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  1. #1
    Jeff L's Avatar
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    120 Reel Question

    Hi, I hoping someone might recognize, or has experience with two of my reels.
    I have included three photos of three different types of steel 120 reel that I have.
    The one marked H/N 1 is my preferred reel, it a Honeywell Nikor with a hinged film clamp. Works great, easy to load and the film never disengages.
    -H/N 2 is also a Honeywell Nikor with a different style of film attachment. I can't figure out how it works or how to secure the film. I tried loading it (blind faith) but it just doesn't hold the film - at least in anyway that is obvious to me.
    - The photo marked German is Made in Germany and has a spike of some sort. Here again I can't seem too get it to secure the film. I've tried piercing the film with the spike - easier said than done. I gave up one this reel.

    Any thoughts or instructions?

    Thanks in advance.

    Jeff
    Attached Thumbnails Attached Thumbnails German.jpg   H:N-2.jpg   H:N 1.jpg  
    Last edited by Jeff L; 01-22-2013 at 08:13 PM. Click to view previous post history.

  2. #2
    fotch's Avatar
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    Those are all great reels which I also have. The one with the spike I think is maybe a Kindermann from Germany. I insert the film in the space behind to the spade then bend the film and pull, so the spade pierces the film, then proceed to wind on the reels. The two Nikors clamp the film so you can then wind on the reels. Practice with your practice roll until you get the hang of it. Or, send the ones you don't like to me, I will be forever grateful.
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  3. #3
    Jeff L's Avatar
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    Thanks Fotch. My guess was not far off. I have been using the Nikor with the hinged clamp for many years, it's a great reel. I look for them at whatever camera show/flea market that comes up. I have only seen one once, so now I have a pair. The other Nikor with the thin strip of metal doesn't seem to clamp in any way. Maybe it's bent. The Kindermann might need more practice. Thanks again.

  4. #4

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    Good Morning, Jeff,

    The "German" reel looks like a Kinderman; if you check the clamp carefully, you'll notice an embossed "K" in a circle with "Made in Germany" below it. My other Kinderman 120 reels (older ones, I think) work differently. They have a spring loaded puncturing pin which is raised as the film is inserted and then released to punch directly through the film. That design works like a charm, and I can't figure out why it was ever changed. With the one you have, it helps to use a paper punch to put a hole through the film (centered across the width, of course) instead of trying to press the spike through it. Doing that sometimes also punches a finger!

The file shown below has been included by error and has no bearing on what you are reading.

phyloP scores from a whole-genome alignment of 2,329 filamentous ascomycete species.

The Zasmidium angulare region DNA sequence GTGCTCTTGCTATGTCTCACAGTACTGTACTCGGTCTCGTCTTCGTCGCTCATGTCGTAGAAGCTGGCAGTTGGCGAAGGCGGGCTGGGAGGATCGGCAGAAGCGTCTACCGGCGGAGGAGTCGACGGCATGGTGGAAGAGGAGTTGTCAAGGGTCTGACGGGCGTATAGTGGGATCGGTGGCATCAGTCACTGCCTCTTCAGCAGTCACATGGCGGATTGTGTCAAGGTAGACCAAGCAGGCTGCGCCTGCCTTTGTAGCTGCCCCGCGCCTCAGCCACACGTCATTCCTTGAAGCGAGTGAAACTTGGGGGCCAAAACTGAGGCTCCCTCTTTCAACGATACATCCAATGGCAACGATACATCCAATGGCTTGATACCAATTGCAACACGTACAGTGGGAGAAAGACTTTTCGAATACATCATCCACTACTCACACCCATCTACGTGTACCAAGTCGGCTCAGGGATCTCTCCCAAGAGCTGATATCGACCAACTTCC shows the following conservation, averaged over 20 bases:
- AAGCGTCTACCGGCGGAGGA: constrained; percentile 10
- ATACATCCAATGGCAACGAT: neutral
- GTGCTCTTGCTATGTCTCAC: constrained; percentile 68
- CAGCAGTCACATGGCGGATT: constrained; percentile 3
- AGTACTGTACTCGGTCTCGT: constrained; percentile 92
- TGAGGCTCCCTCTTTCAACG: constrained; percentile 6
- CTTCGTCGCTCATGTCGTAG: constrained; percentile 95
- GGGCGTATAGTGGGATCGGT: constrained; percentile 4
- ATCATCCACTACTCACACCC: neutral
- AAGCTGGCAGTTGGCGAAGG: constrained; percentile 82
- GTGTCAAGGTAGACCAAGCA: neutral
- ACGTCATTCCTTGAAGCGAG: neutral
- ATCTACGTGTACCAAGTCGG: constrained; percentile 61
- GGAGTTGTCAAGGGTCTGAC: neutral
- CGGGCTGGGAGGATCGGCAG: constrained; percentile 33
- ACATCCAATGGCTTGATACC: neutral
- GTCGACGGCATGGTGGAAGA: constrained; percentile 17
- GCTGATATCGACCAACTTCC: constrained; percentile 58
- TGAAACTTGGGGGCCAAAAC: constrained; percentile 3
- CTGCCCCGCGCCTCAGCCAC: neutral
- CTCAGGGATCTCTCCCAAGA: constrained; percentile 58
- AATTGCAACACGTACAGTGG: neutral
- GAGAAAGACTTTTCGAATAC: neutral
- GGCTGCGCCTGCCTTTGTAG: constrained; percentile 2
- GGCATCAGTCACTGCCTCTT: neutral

Konical
    Last edited by Konical; 01-23-2013 at 10:11 AM. Click to view previous post history. Reason: unneeded word omitted

  5. #5
    Jeff L's Avatar
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    Good tip. Thanks Konical

  6. #6
    AgX
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    Kindermann has by now left the field of analogue photography.

  7. #7
    Mainecoonmaniac's Avatar
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    We all work differently. I find most of the time that clips on stainless steel reels are trouble some. I crinkle the film if I clip the film in wrong. I just bypass the clips. Does anybody else does that for 35mm and 120 reels?
    "Photography, like surfing, is an infinite process, a constantly evolving exploration of life."
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  8. #8

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    I have two Nikkor reels with the formed thin wire spring type clamps. No matter how I tried to clamp the film I almost always ended up with crescent moon shaped wrinkles in the first frame. I also started bypassing the clips and found the reels loaded much easier and the problem was solved.

  9. #9
    M Carter's Avatar
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    I have to confess that my steel-reels snobbery finally gave way to plastic. But I've done a ton of snip testing since fall and will likely do more... easy to get 3-4 frames on a plastic reel, a little tougher on steel!

  10. #10

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    I use several Kinderman (120) reels with no problems. If you are not already doing it, try cutting the corners of the lead of the film. While lifting the clamp some have a wire some a spike feed the film under and release. I prefer to slightly cup the film and roll the reel on the counter top. The film basically rolls itself on to the reel. It is not difficult to cut the film in total darkness. Practice in the light with a waste roll then in the dark.

    http://www.jeffreyglasser.com/

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